With its grey paint and lime green plastic tablecloths, Chez Van is anything but ostentatious. Noodles thread their way through all the dishes: lamb stew, soup, pork entrails, sautéed prawns – altogether, thirteen different ways with ramen. There’s also a heavy emphasis on hotpots – with duck’s tongues, beef and mushrooms or spicy fish. Try a set menu (e.g. noodles, a small pancake and a selection of ravioli for €10) or a hotpot of spicy braised potatoes (€7.80). The ravioli, perfectly fried and succulent, mix pork and Chinese cabbage, beef and peppers, eggs and black mushrooms into delightful little mouthfuls. The noodles are served bathed in sesame sauce and garnished with soya shoots and cubes of pork, the hotpot of potatoes generously salted, mined with chunks of red chili.

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Other areas

L'Orient d'Or

For decades, Chinese restaurants in Paris have toned down their cuisine to suit delicate French palates, but lately this has been changing thanks to a handful of regional restaurants that make no compromises on ingredients. Probably none is as courageous in confronting the French fear of chili as L’Orient d’Or, run by a young chef from Hunan province. The birthplace of Chairman Mao, this revolutionary region is also home to one of the country’s boldest cuisines – even more so than Sichuan with its tongue-tingling peppercorns. Here the hot red chili is king, often appearing by the dozen in a dish. At L’Orient d’Or, the chili rating really means something: dishes with two chilis are not fooling around, and those with three chilis will blast your head off (in a good way, if you like that sort of thing). We started fairly conservatively with home made, juicy, deeply flavoured steamed prawn dumplings, the more original mushroom and pine nut dumplings, and ravioli filled with morsels of grilled chicken. Some of the more complex Hunan dishes must be ordered a day or more in advance, but we still had plenty to choose from: two of the best dishes we tried were the crisp-skinned duck to be rolled in thin pancakes with tender leek leaves and hoisin sauce, and the smoked pork sautéed with spring onions and handfuls of gleaming chilis. Most challenging were the green beans with minced pork, a three-chili dish only suitable for true chili enthusiasts, interspersed with mouthfuls of rice.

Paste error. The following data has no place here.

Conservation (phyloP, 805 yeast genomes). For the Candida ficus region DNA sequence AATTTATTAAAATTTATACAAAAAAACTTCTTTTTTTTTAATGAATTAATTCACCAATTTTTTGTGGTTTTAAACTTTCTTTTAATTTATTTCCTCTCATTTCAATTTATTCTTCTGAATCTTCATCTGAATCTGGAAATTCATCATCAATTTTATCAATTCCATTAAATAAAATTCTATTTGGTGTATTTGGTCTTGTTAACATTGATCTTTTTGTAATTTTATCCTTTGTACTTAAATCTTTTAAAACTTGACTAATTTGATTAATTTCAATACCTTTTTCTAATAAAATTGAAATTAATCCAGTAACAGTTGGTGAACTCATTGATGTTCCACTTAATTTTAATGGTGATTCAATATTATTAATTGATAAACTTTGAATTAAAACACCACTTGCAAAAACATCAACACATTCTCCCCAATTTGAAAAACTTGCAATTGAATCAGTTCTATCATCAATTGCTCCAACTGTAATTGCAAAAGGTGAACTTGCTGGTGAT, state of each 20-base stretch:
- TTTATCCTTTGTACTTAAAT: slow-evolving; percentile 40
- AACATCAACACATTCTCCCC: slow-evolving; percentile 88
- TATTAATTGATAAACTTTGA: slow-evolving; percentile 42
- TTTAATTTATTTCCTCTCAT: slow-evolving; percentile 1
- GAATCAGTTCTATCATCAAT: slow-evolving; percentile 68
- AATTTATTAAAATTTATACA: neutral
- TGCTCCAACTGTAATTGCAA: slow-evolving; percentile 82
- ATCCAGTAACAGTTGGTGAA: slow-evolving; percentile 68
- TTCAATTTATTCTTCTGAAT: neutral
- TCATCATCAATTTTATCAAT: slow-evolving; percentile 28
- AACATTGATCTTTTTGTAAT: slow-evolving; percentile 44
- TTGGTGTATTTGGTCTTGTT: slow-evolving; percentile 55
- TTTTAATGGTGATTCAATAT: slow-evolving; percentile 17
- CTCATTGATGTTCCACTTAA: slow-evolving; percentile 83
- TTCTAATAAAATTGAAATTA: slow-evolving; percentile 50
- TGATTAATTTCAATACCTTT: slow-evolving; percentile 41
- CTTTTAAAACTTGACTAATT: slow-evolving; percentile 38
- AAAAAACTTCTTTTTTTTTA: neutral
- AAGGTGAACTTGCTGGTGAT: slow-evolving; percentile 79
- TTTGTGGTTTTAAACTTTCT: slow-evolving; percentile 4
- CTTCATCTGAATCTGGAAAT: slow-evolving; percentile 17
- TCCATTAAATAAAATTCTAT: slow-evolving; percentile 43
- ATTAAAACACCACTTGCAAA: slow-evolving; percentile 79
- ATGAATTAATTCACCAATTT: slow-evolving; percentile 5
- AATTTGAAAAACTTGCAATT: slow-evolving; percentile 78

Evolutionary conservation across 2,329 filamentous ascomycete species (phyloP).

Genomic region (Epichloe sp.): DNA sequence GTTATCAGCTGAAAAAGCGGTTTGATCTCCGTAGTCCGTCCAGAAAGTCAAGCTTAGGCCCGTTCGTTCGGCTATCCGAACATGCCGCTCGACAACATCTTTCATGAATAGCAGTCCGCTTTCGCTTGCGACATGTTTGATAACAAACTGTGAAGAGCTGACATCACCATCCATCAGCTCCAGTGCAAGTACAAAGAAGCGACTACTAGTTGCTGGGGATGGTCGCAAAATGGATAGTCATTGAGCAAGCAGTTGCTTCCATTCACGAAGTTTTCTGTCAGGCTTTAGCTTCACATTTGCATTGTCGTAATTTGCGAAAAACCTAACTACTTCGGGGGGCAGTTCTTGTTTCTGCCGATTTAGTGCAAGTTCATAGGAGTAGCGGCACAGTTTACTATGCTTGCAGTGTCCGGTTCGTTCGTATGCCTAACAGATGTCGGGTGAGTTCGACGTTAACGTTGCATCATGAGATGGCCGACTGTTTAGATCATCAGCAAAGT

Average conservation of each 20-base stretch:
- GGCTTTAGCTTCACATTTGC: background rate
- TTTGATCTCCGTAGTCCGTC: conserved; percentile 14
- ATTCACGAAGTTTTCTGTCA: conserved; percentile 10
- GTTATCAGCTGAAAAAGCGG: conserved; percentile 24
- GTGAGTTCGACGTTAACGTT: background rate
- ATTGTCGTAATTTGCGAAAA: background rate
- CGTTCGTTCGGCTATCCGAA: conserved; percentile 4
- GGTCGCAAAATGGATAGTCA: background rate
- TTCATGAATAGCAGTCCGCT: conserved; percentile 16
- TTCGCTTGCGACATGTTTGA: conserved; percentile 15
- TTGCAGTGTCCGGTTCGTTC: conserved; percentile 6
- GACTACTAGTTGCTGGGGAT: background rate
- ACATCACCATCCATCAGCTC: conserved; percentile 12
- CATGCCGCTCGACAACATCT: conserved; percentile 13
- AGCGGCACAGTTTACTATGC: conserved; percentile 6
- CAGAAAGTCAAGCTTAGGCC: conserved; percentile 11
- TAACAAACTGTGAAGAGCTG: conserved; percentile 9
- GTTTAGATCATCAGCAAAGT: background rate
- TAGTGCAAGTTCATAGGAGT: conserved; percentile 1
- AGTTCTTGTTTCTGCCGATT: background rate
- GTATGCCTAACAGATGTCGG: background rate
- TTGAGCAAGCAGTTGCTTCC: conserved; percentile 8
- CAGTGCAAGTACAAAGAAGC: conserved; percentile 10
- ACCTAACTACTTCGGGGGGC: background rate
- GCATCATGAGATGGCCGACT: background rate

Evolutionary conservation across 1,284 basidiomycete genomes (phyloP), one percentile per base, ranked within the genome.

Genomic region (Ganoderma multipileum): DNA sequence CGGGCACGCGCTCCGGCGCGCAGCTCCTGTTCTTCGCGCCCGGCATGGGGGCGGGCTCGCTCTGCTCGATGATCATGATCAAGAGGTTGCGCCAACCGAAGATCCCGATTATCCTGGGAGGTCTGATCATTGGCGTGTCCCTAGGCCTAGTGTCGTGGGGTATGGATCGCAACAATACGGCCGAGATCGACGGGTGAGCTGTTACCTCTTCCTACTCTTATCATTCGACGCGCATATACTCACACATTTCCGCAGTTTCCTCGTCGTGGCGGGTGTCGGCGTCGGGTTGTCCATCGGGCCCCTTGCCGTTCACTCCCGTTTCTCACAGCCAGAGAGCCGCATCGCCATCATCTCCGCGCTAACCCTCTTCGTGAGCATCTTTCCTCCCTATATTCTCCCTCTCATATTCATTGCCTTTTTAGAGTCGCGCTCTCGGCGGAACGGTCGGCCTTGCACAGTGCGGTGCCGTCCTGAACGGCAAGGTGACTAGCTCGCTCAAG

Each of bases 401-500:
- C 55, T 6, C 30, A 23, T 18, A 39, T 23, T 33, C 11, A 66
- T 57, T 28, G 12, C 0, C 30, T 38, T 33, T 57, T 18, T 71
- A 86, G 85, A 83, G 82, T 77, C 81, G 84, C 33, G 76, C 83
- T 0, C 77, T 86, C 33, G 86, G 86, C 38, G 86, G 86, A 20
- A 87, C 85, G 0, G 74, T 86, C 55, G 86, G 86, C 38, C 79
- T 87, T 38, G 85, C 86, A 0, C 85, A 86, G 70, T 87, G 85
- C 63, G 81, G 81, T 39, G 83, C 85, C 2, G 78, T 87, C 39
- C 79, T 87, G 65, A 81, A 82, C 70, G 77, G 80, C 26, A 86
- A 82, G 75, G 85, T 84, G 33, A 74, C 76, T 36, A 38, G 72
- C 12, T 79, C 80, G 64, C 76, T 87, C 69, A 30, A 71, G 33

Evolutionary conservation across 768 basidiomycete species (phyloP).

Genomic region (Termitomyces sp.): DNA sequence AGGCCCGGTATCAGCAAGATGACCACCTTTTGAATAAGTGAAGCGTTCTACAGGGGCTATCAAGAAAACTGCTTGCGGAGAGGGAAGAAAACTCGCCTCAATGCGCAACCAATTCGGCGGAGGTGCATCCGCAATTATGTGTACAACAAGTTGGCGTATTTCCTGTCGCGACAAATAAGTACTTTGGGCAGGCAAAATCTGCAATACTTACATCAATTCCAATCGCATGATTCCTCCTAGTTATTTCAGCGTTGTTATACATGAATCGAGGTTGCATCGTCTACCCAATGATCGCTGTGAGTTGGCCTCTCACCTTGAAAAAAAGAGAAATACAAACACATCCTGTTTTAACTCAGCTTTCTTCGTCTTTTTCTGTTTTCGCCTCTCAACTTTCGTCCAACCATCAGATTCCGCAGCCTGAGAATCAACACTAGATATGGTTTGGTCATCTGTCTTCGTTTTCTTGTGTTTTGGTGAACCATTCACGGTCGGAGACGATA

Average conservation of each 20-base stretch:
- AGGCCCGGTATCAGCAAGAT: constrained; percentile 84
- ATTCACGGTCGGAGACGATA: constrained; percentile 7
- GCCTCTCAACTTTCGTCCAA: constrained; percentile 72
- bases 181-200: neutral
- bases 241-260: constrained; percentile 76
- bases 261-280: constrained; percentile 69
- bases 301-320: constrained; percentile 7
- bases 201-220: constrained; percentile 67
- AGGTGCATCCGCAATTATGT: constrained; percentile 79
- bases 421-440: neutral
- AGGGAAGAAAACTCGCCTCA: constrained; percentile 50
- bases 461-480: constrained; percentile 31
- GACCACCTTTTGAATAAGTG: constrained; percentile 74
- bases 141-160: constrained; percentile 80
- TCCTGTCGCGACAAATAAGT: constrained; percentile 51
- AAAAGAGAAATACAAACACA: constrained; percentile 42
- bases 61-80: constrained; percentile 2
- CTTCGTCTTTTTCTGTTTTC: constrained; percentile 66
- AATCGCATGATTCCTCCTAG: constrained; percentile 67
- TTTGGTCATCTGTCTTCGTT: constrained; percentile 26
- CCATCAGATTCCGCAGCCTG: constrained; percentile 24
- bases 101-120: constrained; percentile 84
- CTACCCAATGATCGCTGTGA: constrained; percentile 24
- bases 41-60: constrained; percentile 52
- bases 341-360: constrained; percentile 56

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9th arrondissement

La Taverne de Zhao

You risk burnt fingers and tongues trying to get into your hotpot too soon at La Taverne de Zhao, with its wonderful casseroles full of bouillon, large translucent soft noodles, beef, coriander, mushrooms, seaweed and tofu. Cool down with a pull of milky bubble tea with tapioca balls, and take a break to snack on pork buns.No roast duck here: the cooking is native to X’ian, the capital of the Shaanxi province, where traditional recipes prefer cooking in a pot, adorning with edible flowers and adding mysterious herbs. Chef Zhao offers many dishes you won’t have had a chance to taste before – not everything works, in particular a rather unappetising stewed chicken, but the soups, bubble teas, raviolis and meat buns are all very worth the visit.

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Canal Saint Martin

For dim sum

Mitsou